Brixton and the unexpected Coutts Bank connection

Brixton and the curious Coutts Bank connection

With its peeling paint, neo-brutalist lines and Cold War looks, 336 Brixton Road sports all the charisma of a soon-to-be-condemned failed council project, but this stark concrete oddity from the late 1960s has a rather high fallutin’ past.

Brixton and the curious Coutts Bank connection

Rather rudely wedged between two early 19th century houses, the strikingly modernistic  structure certainly makes an impact in this photo from Lambeth Landmark, taken shortly after opening.

No doubt looking well funky and cutting edge on the achitect’s drawing board, the building was built as a warehouse for Chadesley Investment Ltd (now part of Greycoat plc.).

In 1971, the five storey block was converted to be used as a computer centre for none other than the ultra-traditional, toff-tastic private bank, Coutts & Co.

Not for the likes of us

Coutts is known as a bank for the rich and famous of British society, the bank’s client list has included Queen Victoria, Lord Byron, Frédéric Chopin, the Duke of Wellington, Charles Dickens, Lord Nelson and The Beatles.

Despite being taken over by RBS in 2000, Coutts remains secretive and selective about their customers, allegedly refusing to take former glamour model Katie Price (aka ‘Jordan’) as a client, even though her wealth was estimated at £30 million.

Brixton and the curious Coutts Bank connection

Coutts Bank cleared off in 1979 and the building remained empty until 1984 when the property was given to Lambeth Accord by RBS/NatWest.

Lambeth Council then funded the building conversion into a centre of accessible excellence and initially four disability charities moved into the building [Source: RIBA – PDF file].

Brixton and the curious Coutts Bank connection

The building now provides office accommodation for 13 charities housed on the 1st to 4th floors of the building, and there’s a few small offices on the ground floor along with a community conference centre.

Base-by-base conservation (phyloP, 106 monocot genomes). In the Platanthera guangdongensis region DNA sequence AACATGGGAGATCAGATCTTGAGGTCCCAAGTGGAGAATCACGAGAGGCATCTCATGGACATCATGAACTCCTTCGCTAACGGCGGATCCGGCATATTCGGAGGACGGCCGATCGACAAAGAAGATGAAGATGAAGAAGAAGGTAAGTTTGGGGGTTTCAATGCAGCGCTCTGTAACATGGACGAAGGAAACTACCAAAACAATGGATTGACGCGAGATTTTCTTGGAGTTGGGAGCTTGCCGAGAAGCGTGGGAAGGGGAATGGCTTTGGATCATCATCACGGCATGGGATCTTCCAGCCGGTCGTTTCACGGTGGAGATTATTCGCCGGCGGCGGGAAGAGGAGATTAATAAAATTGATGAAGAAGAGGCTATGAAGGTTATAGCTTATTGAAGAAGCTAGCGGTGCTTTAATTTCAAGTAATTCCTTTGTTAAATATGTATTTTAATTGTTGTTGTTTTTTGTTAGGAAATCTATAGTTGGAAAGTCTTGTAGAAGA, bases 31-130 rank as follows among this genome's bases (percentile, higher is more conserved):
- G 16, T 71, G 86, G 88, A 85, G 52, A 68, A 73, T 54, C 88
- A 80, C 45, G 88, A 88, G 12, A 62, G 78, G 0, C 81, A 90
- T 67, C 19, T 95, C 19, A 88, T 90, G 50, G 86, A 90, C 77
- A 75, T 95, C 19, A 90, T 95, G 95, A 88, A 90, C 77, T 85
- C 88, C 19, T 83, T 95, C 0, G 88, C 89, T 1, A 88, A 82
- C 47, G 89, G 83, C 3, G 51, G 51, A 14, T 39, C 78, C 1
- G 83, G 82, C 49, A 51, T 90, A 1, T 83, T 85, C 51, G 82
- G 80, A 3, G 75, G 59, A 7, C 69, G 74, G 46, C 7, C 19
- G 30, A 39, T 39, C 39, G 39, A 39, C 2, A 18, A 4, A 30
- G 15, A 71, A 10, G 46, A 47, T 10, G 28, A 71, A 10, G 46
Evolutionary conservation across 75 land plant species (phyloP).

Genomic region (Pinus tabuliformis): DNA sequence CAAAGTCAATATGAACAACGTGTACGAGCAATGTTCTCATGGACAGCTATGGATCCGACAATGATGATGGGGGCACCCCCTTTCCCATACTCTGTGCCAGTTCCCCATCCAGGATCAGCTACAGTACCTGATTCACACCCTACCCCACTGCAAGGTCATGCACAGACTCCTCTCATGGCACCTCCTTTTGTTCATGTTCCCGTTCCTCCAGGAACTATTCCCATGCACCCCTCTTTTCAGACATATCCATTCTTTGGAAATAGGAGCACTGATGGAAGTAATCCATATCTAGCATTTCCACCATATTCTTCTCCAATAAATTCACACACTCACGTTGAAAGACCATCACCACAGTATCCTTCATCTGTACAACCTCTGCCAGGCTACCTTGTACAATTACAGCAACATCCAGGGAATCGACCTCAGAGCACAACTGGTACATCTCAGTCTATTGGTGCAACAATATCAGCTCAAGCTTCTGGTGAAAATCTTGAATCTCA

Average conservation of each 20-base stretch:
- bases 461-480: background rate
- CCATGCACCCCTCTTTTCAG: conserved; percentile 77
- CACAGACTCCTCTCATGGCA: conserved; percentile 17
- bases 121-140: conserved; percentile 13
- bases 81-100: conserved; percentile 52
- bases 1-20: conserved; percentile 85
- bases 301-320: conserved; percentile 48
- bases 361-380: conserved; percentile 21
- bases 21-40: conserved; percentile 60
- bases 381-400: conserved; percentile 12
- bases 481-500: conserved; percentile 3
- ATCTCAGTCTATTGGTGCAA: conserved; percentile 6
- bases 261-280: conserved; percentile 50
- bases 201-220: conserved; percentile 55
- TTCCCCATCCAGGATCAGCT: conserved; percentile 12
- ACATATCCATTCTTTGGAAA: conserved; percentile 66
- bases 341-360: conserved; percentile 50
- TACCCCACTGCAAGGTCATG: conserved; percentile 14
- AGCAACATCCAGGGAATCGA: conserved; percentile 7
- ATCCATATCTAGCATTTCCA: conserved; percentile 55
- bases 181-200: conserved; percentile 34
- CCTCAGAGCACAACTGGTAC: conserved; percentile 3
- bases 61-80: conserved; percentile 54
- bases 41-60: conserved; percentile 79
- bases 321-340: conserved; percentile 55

Brixton and the curious Coutts Bank connection

This photo was taken back in December 2005, straight after the Routemaster bus had been taken out of service – hence the banner celebrating its demise.

Brixton and the curious Coutts Bank connection

I think it’s fair to say that time hasn’t been too kind to this building, and with the recent demise of the Pope’s Road car park, it’s making a good case to grab the now-vacant accolade of ‘Brixton’s Ugliest Building’.

It desperately needs a lick of paint. Or demolition.

Discuss it here.

15 Comments on “Brixton and the unexpected Coutts Bank connection”

  1. I work in this building and I’m rather fond of it’s ugliness! It’s a valuable community resource which means a great deal to the very many older and disabled Lambeth residents who use it. It’s worth popping in to Reception and having a look at the architectural plans that Accord are currently fundraising for – very ambitious and potentially very good for Lambeth people.

    1. If you work there then you should know that it’s “The 336 Building”, not “Accord”; Accord vanished from there over 10 years before your post.

  2. This article contains a common error; the landlord who took over in 1984 was “The 336 Association” (now “Block 336”), not “Lambeth Accord” (the latter were the largest of the charities to whom the 336 Association sublet the building). People still call it “Lambeth Accord” even though they are long gone, having gone bust around 2000.

  3. It may need a coat of paint but it doesn’t need to be demolished to be replaced by a mock Georgian executive flats or a post-modern gated mews.
    I like it.

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